What’s the score between Supreme Court nominee Brett Kavanaugh vs. Professor Christine Blasey Ford? After the congressional hearing, who is in the lead? Who has more points today? Did Kavanaugh score because he was interviewed on Fox in prime time with his wife, or did Ford score points because many female sexual assault survivors have reported similar experiences?
America is in the middle of an acrimonious “game,” and it’s time to change the rules. Bottom line: This is about people’s lives. It’s not a game.
There is no point of keeping score when it’s certain to be a lose-lose. About the same numbers of people who believed either Ford or Kavanaugh on Day One are going to believe them when this is all over. Nothing will have changed. The only way to win is to change the game.
That means pivoting from polarizing debate to a meaningful conversation, especially with our kids. It means leaving hyperbole behind and operating in reality and fact-based information.
There is a scientific connection between sexual assault and alcohol consumption, particularly with our young people, and Kavanaugh vs. Ford highlights that point.
Studies estimate that between 50 and 77 percent of sexual assaults involve alcohol consumption by either the victim or offender and many times by both. Sexual assault is one of the most underreported violent crimes. Ninety percent of sexual assault victims in college do not report their assault. If victims do decide to disclose, they often do so to a close friend or roommate. Formal disclosures to law enforcement are rare, especially when alcohol is involved.
Research indicates that sexual assault victims do not disclose because they think they are more likely to be blamed if they were drinking before the assault; they feel shame, guilt or embarrassment; or they fear they will not be believed. They doubt themselves and quiet the voice inside that knows something happened. Sexual assault victims rationalize and blame themselves, believing they are somehow responsible because they were drinking. But, they know. They recognize that somehow they aren’t able to focus as much as they were before. Their grades slip. They are withdrawn and moody. And, they don’t feel as if they can tell anyone because they worry that others will doubt the veracity of their account of what happened.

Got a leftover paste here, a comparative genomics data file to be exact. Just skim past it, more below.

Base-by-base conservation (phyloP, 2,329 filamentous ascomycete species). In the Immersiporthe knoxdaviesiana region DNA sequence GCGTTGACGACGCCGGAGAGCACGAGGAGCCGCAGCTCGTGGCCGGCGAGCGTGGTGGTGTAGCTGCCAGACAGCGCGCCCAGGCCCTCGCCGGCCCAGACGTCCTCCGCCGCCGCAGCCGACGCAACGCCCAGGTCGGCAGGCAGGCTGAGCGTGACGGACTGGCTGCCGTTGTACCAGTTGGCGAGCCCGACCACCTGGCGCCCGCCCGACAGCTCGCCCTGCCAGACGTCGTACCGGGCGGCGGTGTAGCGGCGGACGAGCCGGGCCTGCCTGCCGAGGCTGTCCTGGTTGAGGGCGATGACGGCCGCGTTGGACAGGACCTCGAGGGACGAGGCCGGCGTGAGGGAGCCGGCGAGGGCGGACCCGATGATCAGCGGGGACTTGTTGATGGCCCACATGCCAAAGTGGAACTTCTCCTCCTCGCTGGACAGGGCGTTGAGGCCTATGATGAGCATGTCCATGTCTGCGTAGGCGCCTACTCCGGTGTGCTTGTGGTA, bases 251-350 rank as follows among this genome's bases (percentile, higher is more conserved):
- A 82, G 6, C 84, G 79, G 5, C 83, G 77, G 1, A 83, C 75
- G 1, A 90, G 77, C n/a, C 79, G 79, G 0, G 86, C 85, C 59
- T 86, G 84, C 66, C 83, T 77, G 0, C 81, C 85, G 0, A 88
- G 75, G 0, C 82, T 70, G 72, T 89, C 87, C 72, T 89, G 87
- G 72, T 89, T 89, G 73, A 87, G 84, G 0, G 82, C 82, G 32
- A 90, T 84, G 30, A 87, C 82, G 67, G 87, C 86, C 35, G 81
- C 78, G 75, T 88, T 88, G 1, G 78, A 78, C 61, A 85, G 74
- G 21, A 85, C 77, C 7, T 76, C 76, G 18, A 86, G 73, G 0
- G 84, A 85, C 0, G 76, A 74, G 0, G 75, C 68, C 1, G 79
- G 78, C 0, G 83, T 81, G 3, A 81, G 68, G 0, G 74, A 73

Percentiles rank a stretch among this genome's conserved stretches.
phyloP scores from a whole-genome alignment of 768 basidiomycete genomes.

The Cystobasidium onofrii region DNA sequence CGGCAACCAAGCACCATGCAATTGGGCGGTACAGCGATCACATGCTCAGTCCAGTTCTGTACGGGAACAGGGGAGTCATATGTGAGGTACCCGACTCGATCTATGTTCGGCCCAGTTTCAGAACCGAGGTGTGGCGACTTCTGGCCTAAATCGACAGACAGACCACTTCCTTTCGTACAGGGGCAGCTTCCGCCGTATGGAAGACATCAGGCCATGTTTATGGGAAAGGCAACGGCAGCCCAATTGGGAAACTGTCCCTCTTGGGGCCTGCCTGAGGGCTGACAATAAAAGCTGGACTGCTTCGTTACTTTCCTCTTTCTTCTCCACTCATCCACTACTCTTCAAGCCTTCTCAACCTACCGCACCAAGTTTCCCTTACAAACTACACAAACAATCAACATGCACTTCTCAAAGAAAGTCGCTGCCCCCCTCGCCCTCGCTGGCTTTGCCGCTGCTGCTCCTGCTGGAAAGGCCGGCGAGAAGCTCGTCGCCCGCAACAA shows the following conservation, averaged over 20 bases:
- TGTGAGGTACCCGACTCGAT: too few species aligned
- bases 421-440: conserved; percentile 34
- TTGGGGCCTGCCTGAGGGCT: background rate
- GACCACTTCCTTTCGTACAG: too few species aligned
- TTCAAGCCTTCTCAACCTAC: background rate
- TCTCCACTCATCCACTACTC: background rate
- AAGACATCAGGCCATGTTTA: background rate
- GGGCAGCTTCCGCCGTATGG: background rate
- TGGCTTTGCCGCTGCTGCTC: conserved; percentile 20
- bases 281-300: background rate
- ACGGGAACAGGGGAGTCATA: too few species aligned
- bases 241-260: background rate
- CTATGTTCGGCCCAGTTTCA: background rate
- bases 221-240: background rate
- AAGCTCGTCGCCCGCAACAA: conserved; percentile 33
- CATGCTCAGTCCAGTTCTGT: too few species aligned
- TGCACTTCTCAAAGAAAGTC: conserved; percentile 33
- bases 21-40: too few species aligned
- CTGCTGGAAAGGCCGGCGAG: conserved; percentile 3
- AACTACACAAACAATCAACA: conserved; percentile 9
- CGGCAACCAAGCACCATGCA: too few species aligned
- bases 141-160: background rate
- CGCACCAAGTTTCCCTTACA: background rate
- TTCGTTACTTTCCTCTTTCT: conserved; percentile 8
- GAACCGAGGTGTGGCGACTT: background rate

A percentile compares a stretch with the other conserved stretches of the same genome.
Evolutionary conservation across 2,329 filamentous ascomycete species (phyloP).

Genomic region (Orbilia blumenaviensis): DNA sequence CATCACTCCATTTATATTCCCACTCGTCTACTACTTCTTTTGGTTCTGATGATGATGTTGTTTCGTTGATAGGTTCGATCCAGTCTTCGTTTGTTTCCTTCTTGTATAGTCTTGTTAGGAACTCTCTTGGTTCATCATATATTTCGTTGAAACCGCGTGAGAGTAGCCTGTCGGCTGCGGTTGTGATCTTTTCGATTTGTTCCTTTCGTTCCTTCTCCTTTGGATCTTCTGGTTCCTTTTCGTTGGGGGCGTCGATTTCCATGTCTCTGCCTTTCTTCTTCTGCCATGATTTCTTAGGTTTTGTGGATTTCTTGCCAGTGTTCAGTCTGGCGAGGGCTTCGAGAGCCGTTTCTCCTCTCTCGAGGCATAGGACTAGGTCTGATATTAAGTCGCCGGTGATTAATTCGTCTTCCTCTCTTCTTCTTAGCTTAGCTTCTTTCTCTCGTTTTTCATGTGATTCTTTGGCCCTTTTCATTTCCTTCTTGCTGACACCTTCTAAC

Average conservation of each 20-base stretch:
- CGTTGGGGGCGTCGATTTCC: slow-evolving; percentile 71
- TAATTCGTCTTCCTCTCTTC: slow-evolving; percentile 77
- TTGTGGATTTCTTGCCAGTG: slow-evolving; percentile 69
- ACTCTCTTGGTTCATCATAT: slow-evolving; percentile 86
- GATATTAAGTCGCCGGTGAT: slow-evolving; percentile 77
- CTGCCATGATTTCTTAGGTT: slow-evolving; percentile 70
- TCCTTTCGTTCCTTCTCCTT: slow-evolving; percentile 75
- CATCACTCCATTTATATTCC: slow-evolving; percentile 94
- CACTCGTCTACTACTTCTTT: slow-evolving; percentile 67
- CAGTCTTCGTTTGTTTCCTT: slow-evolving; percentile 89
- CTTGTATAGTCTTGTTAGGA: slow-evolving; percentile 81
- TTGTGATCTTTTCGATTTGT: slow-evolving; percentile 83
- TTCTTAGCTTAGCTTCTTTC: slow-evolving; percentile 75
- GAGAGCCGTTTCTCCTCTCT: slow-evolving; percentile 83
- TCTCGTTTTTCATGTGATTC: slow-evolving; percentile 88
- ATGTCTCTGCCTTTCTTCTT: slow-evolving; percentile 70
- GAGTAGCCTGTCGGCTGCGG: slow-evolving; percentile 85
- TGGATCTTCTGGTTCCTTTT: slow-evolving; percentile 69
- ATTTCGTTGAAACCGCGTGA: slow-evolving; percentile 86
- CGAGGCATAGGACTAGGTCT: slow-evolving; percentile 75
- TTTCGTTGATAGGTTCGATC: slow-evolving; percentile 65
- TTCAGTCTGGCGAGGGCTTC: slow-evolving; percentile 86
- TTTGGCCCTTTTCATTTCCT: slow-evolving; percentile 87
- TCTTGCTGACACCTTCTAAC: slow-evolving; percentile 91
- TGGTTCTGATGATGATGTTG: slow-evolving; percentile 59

Science is helping to change this and to validate what victims have known all along. We now know that trauma creates gaps in memory because of the flood of hormones that are activated in the brain when someone is being traumatized. This makes it difficult for victims to recall specific details and a full time line. Those who do come forward and share their story have usually received support and worked to realize that the sexual assault is a part of them but does not define them. And, those who tell their story publicly are compelled to do so for a variety of reasons. Some are worried that their offender will hurt other people, and some are motivated because to them, not speaking up can result in an untenable situation.
This is an opportunity to start a conversation with our children, and not just our daughters, about the connection between underage drinking and sexual assault. More of us need to talk to our children about drinking responsibly well before they are 21. We know underage drinking happens, and that will continue to be the case. Therefore, we have to work with them instead of against them.
Parents and teachers can educate teens on risk reduction behaviors and increase awareness about the high rates of alcohol-involved sexual assault. Institutions should commit to creating a safe space for underage victims or witnesses to come forward without fear of being punished for being under the influence. College administrators and faculty members need to advocate for “Good Samaritan” policies that encourage reporting by providing amnesty for underage drinking and drug overdoses.
We might not have influence on the Senate Judiciary Committee, but we do have influence on our students in the classroom; in our churches, mosques and synagogues; and most definitely in our homes.
T’Shana McClain is a research project manager at the Institute on Domestic Violence and Sexual Assault in the Steve Hicks School of Social Work at The University of Texas at Austin. Noël Busch-Armendariz is a University Presidential Professor and the director of the Institute on Domestic Violence and Sexual Assault.
This opinion piece was produced for Texas Perspectives and represents the views of the authors, not of The University of Texas at Austin or the Steve Hicks School of Social Work. A version of this op-ed appeared in the San Antonio Express News.